Thursday, 2 April 2015
The Easter Story: The Last Supper
AN UPPER ROOM, ISRAEL. TWO THOUSAND YEARS AGO.
It had been over a thousand years since Moses had led his people from the lands of Egypt. The Lord had commanded them to remember the day they were freed, and the day that the angel of the Lord had passed over them and the Israelites lived.
The whole of Jerusalem was alive. The Jewish had come for miles around. Even towns outside of the capital were full. People slept on the hillsides, rooms were full and the streets were crowded. The people of Israel were preparing the celebrations; they were getting ready to remember.
One thousand years ago, the Israelites had been under the Egyptian oppressors. Now, they were under Roman rule. The Romans were strong and harsh: the taxes were heavy, the soldiers were ever-present, they would quash rebellion with decisive brutality.
Somewhere, in the midst of this, Jesus and his disciples were eating together.
Jesus picked up the bread, and thanked the Lord for it. He told the disciples, "This is my body." With this bread, he took it, and he tore it. The crust cracked and crumbs fell to the table. The body was broken. He passed the bread around and the disciples ate it.
Then, Jesus picked up the dark, crimson wine and thanked the Lord God for it. As the disciples drank from the cup, Jesus told them, "This is my blood".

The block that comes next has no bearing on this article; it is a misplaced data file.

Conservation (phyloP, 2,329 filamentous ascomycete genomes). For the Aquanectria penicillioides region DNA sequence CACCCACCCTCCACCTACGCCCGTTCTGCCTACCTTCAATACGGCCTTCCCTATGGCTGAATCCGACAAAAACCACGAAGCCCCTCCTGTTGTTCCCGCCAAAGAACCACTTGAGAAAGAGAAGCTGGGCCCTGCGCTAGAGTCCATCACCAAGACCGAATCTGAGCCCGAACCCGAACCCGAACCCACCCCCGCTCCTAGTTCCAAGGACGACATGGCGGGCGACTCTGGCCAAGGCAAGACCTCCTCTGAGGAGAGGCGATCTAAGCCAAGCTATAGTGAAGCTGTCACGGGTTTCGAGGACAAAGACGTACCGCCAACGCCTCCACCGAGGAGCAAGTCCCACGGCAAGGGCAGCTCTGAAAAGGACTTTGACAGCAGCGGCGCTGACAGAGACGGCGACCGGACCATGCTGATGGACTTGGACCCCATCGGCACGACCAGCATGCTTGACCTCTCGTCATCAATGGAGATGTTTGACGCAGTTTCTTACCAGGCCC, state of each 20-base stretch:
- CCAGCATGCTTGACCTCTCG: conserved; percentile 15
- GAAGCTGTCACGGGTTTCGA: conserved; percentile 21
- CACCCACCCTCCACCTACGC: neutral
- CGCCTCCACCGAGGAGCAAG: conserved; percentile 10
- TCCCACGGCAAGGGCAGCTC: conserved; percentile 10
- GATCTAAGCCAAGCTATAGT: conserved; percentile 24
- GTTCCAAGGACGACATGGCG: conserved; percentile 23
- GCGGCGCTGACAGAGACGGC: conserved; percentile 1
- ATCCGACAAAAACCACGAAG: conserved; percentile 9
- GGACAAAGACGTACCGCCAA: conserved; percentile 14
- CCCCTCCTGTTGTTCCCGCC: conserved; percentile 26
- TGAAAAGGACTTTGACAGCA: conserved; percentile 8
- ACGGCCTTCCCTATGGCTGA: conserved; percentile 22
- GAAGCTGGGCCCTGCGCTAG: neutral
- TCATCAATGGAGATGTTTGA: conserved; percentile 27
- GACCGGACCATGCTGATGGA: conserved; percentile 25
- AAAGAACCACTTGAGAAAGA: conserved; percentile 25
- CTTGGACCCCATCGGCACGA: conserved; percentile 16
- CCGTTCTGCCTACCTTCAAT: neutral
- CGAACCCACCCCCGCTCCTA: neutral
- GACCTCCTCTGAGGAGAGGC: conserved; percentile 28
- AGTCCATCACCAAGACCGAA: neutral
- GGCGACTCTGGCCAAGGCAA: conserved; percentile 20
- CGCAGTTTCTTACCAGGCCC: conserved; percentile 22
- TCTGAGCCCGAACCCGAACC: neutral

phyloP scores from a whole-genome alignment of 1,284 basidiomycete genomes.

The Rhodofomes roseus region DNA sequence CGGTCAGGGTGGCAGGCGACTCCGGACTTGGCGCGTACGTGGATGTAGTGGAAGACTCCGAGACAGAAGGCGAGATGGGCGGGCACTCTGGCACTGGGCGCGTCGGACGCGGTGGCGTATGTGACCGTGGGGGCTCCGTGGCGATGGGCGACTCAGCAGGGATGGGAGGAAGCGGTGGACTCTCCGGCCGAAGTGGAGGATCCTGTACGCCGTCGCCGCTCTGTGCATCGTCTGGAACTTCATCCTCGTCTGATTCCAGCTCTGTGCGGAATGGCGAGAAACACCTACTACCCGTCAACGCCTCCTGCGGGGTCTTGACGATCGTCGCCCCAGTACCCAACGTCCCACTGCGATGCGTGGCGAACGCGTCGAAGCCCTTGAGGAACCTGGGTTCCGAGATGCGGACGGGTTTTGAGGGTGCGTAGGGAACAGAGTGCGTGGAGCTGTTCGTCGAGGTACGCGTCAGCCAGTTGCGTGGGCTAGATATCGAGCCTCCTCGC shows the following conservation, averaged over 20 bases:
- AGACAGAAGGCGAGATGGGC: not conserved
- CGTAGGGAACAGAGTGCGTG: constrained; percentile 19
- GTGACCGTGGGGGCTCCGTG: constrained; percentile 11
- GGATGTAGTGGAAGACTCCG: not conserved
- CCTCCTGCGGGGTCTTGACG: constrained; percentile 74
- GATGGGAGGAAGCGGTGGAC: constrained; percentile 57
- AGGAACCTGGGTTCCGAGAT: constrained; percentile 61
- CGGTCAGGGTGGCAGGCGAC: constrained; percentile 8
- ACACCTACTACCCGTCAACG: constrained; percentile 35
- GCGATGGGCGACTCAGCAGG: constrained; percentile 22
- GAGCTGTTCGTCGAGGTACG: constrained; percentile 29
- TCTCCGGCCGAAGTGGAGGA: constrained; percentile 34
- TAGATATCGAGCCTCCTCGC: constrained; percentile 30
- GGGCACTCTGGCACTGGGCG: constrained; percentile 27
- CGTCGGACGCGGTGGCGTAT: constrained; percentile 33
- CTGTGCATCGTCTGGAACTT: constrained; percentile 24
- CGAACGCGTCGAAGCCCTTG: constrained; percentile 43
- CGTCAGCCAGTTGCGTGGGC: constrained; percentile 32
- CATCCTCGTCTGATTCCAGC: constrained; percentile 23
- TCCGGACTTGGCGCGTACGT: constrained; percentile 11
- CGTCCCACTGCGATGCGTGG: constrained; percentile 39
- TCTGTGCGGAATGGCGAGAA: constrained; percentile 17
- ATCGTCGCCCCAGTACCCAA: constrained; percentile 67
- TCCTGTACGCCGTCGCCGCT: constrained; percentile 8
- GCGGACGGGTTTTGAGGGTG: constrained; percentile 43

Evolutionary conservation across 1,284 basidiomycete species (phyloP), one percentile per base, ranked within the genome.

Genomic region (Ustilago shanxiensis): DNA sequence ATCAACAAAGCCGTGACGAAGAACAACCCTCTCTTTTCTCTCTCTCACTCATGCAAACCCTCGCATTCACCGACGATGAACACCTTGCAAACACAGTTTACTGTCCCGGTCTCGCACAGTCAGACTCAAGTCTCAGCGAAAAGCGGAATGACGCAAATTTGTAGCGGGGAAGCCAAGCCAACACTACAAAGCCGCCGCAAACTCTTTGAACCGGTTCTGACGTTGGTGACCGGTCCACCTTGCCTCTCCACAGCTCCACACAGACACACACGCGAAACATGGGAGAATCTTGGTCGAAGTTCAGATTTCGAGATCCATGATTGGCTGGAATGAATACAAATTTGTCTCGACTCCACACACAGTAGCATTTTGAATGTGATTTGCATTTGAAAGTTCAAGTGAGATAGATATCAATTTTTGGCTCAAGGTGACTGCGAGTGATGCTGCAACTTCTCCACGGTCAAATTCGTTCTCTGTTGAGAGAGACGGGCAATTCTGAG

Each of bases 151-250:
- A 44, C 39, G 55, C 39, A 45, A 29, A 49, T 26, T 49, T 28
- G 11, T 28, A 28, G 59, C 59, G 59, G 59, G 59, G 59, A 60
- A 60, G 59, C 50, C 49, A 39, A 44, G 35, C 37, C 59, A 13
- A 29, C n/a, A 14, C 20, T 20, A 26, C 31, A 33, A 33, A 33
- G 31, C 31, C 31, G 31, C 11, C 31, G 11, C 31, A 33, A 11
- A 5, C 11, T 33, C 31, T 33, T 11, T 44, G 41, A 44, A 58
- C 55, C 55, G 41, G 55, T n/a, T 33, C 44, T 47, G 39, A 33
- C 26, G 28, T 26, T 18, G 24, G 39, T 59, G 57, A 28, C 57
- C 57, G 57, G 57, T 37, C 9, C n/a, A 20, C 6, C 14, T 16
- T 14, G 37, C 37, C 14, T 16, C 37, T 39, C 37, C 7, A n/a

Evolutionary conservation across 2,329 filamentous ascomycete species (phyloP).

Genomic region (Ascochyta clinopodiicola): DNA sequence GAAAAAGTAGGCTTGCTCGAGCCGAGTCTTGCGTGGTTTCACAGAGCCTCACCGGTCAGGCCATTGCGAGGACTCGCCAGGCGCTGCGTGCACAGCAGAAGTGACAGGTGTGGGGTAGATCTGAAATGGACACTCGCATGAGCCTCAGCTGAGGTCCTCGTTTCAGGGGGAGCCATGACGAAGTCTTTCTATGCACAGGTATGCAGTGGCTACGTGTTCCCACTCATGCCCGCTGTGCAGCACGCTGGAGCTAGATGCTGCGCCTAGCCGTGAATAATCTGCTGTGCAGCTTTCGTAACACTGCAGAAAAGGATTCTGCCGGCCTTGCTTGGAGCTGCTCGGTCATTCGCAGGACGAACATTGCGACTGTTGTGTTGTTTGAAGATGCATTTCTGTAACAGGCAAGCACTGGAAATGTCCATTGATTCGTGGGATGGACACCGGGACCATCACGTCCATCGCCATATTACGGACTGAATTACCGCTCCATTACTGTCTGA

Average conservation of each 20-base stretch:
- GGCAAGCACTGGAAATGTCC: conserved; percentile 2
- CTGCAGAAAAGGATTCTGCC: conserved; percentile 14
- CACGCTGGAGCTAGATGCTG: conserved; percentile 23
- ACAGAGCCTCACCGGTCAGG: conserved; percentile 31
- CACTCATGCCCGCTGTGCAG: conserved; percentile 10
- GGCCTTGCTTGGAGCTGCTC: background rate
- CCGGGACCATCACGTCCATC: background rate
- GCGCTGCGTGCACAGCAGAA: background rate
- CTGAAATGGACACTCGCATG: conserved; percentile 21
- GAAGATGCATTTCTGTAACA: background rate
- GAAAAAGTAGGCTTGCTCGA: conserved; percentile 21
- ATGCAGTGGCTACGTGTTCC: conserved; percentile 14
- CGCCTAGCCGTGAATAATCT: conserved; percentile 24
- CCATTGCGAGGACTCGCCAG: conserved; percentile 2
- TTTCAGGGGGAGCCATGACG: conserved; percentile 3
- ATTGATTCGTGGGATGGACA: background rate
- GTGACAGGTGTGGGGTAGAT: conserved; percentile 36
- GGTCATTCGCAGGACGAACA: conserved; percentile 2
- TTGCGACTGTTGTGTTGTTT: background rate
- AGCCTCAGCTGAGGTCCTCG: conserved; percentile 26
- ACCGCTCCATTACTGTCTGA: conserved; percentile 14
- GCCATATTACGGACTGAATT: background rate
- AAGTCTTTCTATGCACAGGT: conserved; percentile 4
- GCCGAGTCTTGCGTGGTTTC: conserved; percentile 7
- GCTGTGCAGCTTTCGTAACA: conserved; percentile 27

Blood would flow again, and once more it would save the people from the threat of death. It would free them from oppression.
(Mark 14; Matthew 26)
Although it may be anachronistic to say that Jesus' actions and words was a part of the Passover Seder (a ritualised meal to celebrate the Passover, that was not recorded until the ninth century), there are definite parallels between the events of the Egyptian exodus and what Jesus was doing here. I doubt it was coincidence that Jesus' death happened during the Passover week.
Jesus' blood was being shed; like in Egypt it was to save from death, like in Egypt it was to free his people from oppression. This was not a political oppression, however. Although the Jewish community had long been waiting for someone to save them from Roman rule, something different was going on here. If Jesus was to save them from the Romans, who would save them the next time, and the next? Something greater needed to happen: something that would transcend governments, wars and powers.
It is no wonder, then, that Christianity is no longer a Western faith. Christianity has become the faith of Central and South America, Africa and even China. It is not where political freedom and stability is found where the need for Christianity is found most keenly. It is where corruption and oppression dwell where Jesus' words hold the most resonance. Jesus, it seemed, was never for the comfortable. He would bring joy to the poor and marginalised; he would ruffle the feathers of the well-to-do and the powerful. Jesus is the King of Kings, but not in the way that we would expect.